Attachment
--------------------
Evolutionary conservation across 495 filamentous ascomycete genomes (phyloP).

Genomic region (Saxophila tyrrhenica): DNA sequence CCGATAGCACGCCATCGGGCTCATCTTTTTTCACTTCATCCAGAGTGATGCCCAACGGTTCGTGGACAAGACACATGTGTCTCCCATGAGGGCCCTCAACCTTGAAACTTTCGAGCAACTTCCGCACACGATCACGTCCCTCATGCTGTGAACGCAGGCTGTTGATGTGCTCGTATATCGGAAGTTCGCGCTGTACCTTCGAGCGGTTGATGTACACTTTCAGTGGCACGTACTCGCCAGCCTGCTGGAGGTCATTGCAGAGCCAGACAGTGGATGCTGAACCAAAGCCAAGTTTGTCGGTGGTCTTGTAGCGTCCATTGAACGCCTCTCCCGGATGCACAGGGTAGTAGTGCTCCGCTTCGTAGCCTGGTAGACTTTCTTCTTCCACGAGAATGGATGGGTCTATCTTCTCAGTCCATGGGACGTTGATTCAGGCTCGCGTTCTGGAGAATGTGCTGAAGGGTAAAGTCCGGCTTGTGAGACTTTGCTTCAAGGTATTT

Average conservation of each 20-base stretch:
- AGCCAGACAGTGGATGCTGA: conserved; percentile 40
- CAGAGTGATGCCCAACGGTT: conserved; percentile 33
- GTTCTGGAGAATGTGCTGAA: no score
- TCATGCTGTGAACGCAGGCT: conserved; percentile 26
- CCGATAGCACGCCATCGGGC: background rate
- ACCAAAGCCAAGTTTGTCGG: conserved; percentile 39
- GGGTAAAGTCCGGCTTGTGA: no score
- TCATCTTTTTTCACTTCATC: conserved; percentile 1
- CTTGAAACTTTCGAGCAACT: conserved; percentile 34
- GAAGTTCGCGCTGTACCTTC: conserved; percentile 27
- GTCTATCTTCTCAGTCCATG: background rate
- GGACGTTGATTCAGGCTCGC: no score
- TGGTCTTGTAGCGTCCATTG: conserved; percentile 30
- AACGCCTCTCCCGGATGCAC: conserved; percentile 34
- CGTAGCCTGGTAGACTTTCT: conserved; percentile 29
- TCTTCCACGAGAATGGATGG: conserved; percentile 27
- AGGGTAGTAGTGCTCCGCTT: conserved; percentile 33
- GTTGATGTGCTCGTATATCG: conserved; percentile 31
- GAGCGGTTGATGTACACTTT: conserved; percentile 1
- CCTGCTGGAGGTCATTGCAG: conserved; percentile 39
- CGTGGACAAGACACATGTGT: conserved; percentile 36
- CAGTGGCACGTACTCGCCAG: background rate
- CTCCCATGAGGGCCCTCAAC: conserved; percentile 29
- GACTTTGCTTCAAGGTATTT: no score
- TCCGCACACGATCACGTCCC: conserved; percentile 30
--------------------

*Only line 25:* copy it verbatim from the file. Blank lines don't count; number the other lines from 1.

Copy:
- CAGTGGCACGTACTCGCCAG: background rate